Karen Handel Victory Has Silver Lining for Democrats

Democrats shouldn’t freak out yet. Despite the Karen Handel victory, they’re running dramatically ahead of expectations. Kevin Lamarque/Reuters

While Karen Handel's election to Congress on Tuesday night cheered Republicans, Democrats should be encouraged by their performance in the Georgia special election and in their performance in the other four House contests this year, according to a new analysis.

In the Cook Political Report, House elections expert David Wasserman has examined the Democrats' performances in the Georgia race and other House contests and sees some very encouraging signs. First off, he notes that Democrat Archie Parnell, a little-known tax expert, fell just 3 percentage points short in Tuesday night's special congressional election in South Carolina to replace Mick Mulvaney, now Trump's director of the Office of Management and Budget. Donald Trump won that district by 18 points and it was not expected to be close.

Related: Ossoff's Georgia special election loss to GOP's Handel exposes deep fissures in the Democratic Party in the Trump era

Overall, Wasserman found, Democrats outperformed the voting tendencies of their districts by 8 percentage points in this year's special elections, a good omen for 2018 even if they did not win a single one of the open seats.

Trump's Cabinet selections led to four House seats being vacated. Democrats were most optimistic about their chances in Georgia, where the party and its allies spent close to $30 million to bolster 30-year-old newcomer Jon Ossoff. In 2016, the 6th congressional district voters overwhelmingly supported Tom Price, the former Republican congressman who is now health and human services secretary, but Trump carried the district by only 1 percentage point over Hillary Clinton and Democrats had good reason to believe that the highly educated voters in this suburban Atlanta district might cotton to Ossoff's centrist but firm anti-Trump message. They came tantalizingly close to taking a seat that Republicans have held since 1979, when Newt Gingrich, who would go on to become speaker of the House, was elected.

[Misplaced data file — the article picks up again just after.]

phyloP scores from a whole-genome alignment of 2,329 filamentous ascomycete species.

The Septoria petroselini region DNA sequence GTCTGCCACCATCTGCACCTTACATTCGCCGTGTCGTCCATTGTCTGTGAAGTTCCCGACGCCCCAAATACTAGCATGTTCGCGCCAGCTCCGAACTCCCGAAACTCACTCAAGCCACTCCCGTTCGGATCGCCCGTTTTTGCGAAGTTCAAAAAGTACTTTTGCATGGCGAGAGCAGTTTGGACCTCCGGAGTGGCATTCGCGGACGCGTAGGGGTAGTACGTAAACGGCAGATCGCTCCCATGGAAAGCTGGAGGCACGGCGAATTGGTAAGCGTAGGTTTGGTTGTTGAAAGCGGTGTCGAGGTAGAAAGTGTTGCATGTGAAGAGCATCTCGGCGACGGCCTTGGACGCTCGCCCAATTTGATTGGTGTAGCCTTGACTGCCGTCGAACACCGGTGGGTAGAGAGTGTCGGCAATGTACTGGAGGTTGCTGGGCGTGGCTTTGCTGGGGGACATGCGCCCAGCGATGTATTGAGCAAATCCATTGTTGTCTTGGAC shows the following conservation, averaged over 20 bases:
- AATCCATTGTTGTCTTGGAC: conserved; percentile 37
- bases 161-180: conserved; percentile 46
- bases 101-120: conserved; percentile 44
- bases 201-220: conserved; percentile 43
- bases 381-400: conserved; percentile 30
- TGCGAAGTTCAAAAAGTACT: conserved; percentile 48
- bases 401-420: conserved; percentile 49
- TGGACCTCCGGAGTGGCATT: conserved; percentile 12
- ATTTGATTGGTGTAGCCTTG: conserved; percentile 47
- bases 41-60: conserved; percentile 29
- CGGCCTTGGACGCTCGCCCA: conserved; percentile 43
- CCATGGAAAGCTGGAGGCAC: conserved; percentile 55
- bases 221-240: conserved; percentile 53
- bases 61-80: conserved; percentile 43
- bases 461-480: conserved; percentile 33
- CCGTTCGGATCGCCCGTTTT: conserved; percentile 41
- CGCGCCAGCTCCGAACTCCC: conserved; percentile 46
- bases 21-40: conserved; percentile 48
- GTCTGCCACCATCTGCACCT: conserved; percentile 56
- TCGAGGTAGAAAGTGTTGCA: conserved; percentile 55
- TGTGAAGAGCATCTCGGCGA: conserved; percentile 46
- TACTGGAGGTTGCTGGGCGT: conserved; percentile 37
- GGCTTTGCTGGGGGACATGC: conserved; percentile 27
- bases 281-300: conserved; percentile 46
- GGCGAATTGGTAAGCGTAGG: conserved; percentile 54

Wasserman also notes, interestingly, that races that attract huge turnout, such as the Georgia contest, show the capacity of Republicans to get their base to the polls when the stakes are considered high. Ossoff was seen to have a 7 percent lead in some surveys recently, but relentless conservative attacks on the former Obama official—linking him to House Democratic Leader Nancy Pelosi and even the comedian Kathy Griffin—seemed to galvanize the GOP base. "The good news for Republicans is that swarms of national media and images of Nancy Pelosi still motivate their base," Wasserman writes, while noting that Republicans can't count on that kind of super attention in every race. Many in 2018 will be more under-the-radar contests, like the South Carolina race and the one in Kansas to replace Mike Pompeo, the Republican congressman selected by Trump to be CIA director. In Kansas, Democrats overperformed by 12 percent.

Wasserman sees "a pattern that should still worry GOP incumbents everywhere."

"Last night's results were far from a disaster for Democrats, and Republicans shouldn't be tempted to believe their House majority is safe," Wasserman writes. "In fact, their majority is still very much at risk."